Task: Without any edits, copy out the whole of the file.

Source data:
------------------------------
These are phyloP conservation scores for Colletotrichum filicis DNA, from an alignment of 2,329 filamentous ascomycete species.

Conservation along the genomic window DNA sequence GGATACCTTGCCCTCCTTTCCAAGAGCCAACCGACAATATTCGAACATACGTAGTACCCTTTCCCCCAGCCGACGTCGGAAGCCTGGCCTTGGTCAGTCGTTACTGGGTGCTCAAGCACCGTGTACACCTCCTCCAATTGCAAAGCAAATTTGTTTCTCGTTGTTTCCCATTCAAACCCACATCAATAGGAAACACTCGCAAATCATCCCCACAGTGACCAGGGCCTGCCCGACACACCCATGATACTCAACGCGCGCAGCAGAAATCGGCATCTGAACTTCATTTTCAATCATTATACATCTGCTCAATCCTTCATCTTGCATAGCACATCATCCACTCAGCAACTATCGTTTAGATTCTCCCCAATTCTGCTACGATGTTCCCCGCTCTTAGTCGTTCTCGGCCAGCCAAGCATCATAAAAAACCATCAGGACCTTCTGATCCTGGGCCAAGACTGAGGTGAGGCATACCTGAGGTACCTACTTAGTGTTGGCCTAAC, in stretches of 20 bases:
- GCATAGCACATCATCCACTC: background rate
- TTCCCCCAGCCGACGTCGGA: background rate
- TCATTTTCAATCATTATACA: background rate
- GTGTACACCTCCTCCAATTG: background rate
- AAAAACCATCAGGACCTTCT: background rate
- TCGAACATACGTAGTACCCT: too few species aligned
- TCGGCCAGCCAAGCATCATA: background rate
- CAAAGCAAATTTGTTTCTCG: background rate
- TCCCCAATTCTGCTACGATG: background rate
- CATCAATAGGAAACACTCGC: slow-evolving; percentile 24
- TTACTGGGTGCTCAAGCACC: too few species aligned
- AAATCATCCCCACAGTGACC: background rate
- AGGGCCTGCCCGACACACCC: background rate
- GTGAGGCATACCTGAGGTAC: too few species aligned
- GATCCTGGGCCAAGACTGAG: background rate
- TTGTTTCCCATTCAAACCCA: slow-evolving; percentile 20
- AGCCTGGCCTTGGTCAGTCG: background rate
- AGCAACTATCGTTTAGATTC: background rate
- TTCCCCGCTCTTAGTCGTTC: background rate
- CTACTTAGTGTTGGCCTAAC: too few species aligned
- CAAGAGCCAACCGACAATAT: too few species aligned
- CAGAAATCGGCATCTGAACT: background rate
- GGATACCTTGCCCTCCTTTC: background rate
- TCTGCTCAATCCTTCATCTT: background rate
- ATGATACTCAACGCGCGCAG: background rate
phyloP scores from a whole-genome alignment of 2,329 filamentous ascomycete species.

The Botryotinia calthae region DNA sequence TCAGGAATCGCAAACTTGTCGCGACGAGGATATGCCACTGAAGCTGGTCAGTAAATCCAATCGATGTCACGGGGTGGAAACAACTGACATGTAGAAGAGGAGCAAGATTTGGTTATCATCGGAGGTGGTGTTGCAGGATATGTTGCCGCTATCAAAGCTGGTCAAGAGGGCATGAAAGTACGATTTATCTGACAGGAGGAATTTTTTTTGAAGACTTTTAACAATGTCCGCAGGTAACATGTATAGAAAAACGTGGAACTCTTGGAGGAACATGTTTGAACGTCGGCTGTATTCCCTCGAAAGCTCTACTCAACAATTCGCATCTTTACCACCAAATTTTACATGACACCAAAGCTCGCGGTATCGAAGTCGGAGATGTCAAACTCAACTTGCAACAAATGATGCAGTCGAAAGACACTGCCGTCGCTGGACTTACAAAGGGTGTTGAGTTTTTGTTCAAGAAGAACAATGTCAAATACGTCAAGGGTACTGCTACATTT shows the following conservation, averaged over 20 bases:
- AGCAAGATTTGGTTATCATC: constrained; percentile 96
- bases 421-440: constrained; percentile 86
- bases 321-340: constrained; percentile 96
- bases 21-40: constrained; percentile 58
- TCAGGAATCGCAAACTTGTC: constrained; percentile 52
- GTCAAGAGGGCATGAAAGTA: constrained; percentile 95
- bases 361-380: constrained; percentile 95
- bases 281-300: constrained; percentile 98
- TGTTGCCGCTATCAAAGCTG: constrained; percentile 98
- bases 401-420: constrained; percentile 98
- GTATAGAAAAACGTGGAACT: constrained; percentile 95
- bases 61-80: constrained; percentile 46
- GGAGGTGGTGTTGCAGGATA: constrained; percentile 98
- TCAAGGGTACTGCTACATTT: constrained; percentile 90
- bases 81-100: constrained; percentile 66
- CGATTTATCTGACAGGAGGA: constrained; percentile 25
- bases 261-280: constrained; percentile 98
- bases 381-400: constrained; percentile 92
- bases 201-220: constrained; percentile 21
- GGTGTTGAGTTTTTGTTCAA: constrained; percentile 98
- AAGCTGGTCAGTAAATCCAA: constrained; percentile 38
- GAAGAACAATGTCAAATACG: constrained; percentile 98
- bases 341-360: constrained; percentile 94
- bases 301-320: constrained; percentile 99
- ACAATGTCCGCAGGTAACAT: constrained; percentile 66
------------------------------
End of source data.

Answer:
These are phyloP conservation scores for Colletotrichum filicis DNA, from an alignment of 2,329 filamentous ascomycete species.

Conservation along the genomic window DNA sequence GGATACCTTGCCCTCCTTTCCAAGAGCCAACCGACAATATTCGAACATACGTAGTACCCTTTCCCCCAGCCGACGTCGGAAGCCTGGCCTTGGTCAGTCGTTACTGGGTGCTCAAGCACCGTGTACACCTCCTCCAATTGCAAAGCAAATTTGTTTCTCGTTGTTTCCCATTCAAACCCACATCAATAGGAAACACTCGCAAATCATCCCCACAGTGACCAGGGCCTGCCCGACACACCCATGATACTCAACGCGCGCAGCAGAAATCGGCATCTGAACTTCATTTTCAATCATTATACATCTGCTCAATCCTTCATCTTGCATAGCACATCATCCACTCAGCAACTATCGTTTAGATTCTCCCCAATTCTGCTACGATGTTCCCCGCTCTTAGTCGTTCTCGGCCAGCCAAGCATCATAAAAAACCATCAGGACCTTCTGATCCTGGGCCAAGACTGAGGTGAGGCATACCTGAGGTACCTACTTAGTGTTGGCCTAAC, in stretches of 20 bases:
- GCATAGCACATCATCCACTC: background rate
- TTCCCCCAGCCGACGTCGGA: background rate
- TCATTTTCAATCATTATACA: background rate
- GTGTACACCTCCTCCAATTG: background rate
- AAAAACCATCAGGACCTTCT: background rate
- TCGAACATACGTAGTACCCT: too few species aligned
- TCGGCCAGCCAAGCATCATA: background rate
- CAAAGCAAATTTGTTTCTCG: background rate
- TCCCCAATTCTGCTACGATG: background rate
- CATCAATAGGAAACACTCGC: slow-evolving; percentile 24
- TTACTGGGTGCTCAAGCACC: too few species aligned
- AAATCATCCCCACAGTGACC: background rate
- AGGGCCTGCCCGACACACCC: background rate
- GTGAGGCATACCTGAGGTAC: too few species aligned
- GATCCTGGGCCAAGACTGAG: background rate
- TTGTTTCCCATTCAAACCCA: slow-evolving; percentile 20
- AGCCTGGCCTTGGTCAGTCG: background rate
- AGCAACTATCGTTTAGATTC: background rate
- TTCCCCGCTCTTAGTCGTTC: background rate
- CTACTTAGTGTTGGCCTAAC: too few species aligned
- CAAGAGCCAACCGACAATAT: too few species aligned
- CAGAAATCGGCATCTGAACT: background rate
- GGATACCTTGCCCTCCTTTC: background rate
- TCTGCTCAATCCTTCATCTT: background rate
- ATGATACTCAACGCGCGCAG: background rate
phyloP scores from a whole-genome alignment of 2,329 filamentous ascomycete species.

The Botryotinia calthae region DNA sequence TCAGGAATCGCAAACTTGTCGCGACGAGGATATGCCACTGAAGCTGGTCAGTAAATCCAATCGATGTCACGGGGTGGAAACAACTGACATGTAGAAGAGGAGCAAGATTTGGTTATCATCGGAGGTGGTGTTGCAGGATATGTTGCCGCTATCAAAGCTGGTCAAGAGGGCATGAAAGTACGATTTATCTGACAGGAGGAATTTTTTTTGAAGACTTTTAACAATGTCCGCAGGTAACATGTATAGAAAAACGTGGAACTCTTGGAGGAACATGTTTGAACGTCGGCTGTATTCCCTCGAAAGCTCTACTCAACAATTCGCATCTTTACCACCAAATTTTACATGACACCAAAGCTCGCGGTATCGAAGTCGGAGATGTCAAACTCAACTTGCAACAAATGATGCAGTCGAAAGACACTGCCGTCGCTGGACTTACAAAGGGTGTTGAGTTTTTGTTCAAGAAGAACAATGTCAAATACGTCAAGGGTACTGCTACATTT shows the following conservation, averaged over 20 bases:
- AGCAAGATTTGGTTATCATC: constrained; percentile 96
- bases 421-440: constrained; percentile 86
- bases 321-340: constrained; percentile 96
- bases 21-40: constrained; percentile 58
- TCAGGAATCGCAAACTTGTC: constrained; percentile 52
- GTCAAGAGGGCATGAAAGTA: constrained; percentile 95
- bases 361-380: constrained; percentile 95
- bases 281-300: constrained; percentile 98
- TGTTGCCGCTATCAAAGCTG: constrained; percentile 98
- bases 401-420: constrained; percentile 98
- GTATAGAAAAACGTGGAACT: constrained; percentile 95
- bases 61-80: constrained; percentile 46
- GGAGGTGGTGTTGCAGGATA: constrained; percentile 98
- TCAAGGGTACTGCTACATTT: constrained; percentile 90
- bases 81-100: constrained; percentile 66
- CGATTTATCTGACAGGAGGA: constrained; percentile 25
- bases 261-280: constrained; percentile 98
- bases 381-400: constrained; percentile 92
- bases 201-220: constrained; percentile 21
- GGTGTTGAGTTTTTGTTCAA: constrained; percentile 98
- AAGCTGGTCAGTAAATCCAA: constrained; percentile 38
- GAAGAACAATGTCAAATACG: constrained; percentile 98
- bases 341-360: constrained; percentile 94
- bases 301-320: constrained; percentile 99
- ACAATGTCCGCAGGTAACAT: constrained; percentile 66